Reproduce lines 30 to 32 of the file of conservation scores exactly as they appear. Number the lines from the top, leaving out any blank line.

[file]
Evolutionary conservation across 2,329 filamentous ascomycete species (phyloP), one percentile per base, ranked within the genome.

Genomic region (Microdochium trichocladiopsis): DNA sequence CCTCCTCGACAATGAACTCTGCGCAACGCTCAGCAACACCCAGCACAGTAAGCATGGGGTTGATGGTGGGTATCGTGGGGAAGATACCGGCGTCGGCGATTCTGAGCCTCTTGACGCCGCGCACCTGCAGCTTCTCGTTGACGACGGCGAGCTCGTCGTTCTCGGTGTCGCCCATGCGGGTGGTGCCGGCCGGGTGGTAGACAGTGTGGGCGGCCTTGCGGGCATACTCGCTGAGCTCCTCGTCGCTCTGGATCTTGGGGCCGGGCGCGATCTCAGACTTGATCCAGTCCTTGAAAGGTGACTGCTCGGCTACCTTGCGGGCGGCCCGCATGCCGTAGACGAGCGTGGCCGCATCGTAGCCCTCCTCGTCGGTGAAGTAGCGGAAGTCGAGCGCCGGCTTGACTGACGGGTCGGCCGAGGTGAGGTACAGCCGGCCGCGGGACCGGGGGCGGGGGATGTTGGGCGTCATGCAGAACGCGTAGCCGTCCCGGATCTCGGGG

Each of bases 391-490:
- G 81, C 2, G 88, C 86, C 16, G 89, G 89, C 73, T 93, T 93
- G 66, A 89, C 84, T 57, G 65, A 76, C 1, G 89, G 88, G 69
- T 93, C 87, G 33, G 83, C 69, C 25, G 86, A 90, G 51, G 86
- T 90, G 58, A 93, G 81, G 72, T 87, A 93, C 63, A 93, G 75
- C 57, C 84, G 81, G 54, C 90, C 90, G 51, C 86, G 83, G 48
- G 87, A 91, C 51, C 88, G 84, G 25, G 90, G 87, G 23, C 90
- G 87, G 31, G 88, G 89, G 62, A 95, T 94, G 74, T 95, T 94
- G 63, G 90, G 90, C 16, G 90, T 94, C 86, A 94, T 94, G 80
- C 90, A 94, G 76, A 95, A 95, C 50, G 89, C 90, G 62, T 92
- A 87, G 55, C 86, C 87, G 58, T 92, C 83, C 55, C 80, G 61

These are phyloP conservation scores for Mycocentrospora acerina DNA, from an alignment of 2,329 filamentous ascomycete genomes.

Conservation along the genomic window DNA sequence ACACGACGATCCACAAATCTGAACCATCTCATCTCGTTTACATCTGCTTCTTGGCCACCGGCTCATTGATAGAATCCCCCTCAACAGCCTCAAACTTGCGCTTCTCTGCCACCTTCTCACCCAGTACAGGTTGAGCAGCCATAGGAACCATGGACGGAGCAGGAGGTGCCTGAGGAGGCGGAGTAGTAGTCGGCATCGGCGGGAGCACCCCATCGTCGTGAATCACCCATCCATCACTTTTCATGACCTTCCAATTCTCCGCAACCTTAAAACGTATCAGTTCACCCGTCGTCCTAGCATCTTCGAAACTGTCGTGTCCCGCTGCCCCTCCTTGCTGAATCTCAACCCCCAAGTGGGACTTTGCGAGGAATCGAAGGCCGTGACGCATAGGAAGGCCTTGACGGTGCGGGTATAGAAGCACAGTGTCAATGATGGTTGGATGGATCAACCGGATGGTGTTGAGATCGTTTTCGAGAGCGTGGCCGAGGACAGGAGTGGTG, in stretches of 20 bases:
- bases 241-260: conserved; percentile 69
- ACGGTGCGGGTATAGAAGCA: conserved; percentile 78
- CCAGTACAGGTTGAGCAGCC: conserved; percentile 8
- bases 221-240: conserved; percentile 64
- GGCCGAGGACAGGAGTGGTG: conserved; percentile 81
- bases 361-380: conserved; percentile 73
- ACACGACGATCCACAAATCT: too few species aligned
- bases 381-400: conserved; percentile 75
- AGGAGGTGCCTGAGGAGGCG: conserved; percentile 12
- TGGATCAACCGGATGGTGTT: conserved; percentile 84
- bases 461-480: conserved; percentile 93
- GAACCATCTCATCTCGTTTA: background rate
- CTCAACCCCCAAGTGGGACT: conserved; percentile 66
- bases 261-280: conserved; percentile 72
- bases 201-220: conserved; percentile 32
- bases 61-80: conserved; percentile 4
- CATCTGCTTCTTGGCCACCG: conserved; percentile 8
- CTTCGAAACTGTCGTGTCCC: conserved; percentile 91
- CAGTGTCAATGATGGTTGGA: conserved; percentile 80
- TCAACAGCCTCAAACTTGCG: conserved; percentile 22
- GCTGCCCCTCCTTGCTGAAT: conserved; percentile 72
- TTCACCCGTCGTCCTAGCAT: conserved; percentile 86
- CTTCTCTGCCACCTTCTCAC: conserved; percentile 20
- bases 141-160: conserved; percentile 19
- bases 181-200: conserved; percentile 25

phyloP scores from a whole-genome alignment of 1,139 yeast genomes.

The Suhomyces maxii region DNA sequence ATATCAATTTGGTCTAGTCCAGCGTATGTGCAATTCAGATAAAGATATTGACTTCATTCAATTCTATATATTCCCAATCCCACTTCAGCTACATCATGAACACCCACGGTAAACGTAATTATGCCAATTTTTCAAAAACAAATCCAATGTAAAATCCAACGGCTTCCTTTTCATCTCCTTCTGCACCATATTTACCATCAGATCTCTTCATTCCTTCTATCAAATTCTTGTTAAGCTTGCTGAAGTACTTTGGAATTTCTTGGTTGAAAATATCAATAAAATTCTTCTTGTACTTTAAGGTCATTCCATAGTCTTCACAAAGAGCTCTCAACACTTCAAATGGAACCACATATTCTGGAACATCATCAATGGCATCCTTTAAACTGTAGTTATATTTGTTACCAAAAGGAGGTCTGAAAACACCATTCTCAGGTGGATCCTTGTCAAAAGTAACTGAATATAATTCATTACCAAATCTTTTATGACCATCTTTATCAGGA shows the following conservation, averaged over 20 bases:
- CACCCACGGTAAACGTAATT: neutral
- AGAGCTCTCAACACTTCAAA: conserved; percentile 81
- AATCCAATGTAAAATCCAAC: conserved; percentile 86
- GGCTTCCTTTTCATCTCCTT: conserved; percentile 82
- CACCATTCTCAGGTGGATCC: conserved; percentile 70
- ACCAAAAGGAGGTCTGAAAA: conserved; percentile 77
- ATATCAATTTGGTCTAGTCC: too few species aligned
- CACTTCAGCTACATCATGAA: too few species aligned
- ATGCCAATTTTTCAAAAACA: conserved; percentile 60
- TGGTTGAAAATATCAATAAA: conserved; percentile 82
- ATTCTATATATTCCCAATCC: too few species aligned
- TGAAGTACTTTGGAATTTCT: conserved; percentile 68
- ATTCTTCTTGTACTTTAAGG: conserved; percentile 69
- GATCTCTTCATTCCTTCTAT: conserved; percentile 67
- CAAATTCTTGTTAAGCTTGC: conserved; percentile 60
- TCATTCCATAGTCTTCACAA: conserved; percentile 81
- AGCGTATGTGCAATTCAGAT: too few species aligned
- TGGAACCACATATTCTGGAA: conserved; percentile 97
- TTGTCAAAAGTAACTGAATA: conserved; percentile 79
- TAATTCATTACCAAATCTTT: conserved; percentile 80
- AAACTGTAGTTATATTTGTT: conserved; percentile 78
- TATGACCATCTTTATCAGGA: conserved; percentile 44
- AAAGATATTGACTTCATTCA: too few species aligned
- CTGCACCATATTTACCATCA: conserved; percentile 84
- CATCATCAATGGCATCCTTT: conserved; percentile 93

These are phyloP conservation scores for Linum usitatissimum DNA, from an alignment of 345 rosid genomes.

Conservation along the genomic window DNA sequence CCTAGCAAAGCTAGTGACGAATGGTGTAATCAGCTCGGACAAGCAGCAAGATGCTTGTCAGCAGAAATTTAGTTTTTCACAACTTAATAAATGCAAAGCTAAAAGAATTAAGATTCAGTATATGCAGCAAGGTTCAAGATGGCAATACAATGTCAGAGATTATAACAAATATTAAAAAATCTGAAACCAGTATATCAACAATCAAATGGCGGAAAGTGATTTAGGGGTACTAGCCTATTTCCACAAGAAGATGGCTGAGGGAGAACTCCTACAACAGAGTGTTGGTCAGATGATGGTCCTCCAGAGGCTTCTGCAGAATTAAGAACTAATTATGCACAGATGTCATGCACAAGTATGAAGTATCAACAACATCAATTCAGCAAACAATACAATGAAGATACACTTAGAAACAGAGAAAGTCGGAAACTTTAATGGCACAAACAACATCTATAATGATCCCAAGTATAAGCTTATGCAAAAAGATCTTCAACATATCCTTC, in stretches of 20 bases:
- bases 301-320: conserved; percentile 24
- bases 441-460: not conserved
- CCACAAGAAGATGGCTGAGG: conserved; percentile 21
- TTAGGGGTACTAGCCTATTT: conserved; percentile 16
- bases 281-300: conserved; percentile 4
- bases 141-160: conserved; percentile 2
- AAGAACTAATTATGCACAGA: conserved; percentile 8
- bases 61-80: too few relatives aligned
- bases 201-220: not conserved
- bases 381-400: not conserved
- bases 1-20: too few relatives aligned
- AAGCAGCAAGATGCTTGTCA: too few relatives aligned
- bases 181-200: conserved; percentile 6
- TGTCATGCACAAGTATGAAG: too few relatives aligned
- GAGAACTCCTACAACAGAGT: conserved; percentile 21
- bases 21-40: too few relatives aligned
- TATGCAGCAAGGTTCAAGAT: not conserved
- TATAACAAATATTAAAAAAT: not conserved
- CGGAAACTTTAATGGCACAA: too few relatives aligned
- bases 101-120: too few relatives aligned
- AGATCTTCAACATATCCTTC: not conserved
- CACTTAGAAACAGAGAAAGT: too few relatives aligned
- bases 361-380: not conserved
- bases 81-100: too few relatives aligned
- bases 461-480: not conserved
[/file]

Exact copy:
- bases 201-220: conserved; percentile 32
- bases 61-80: conserved; percentile 4
- CATCTGCTTCTTGGCCACCG: conserved; percentile 8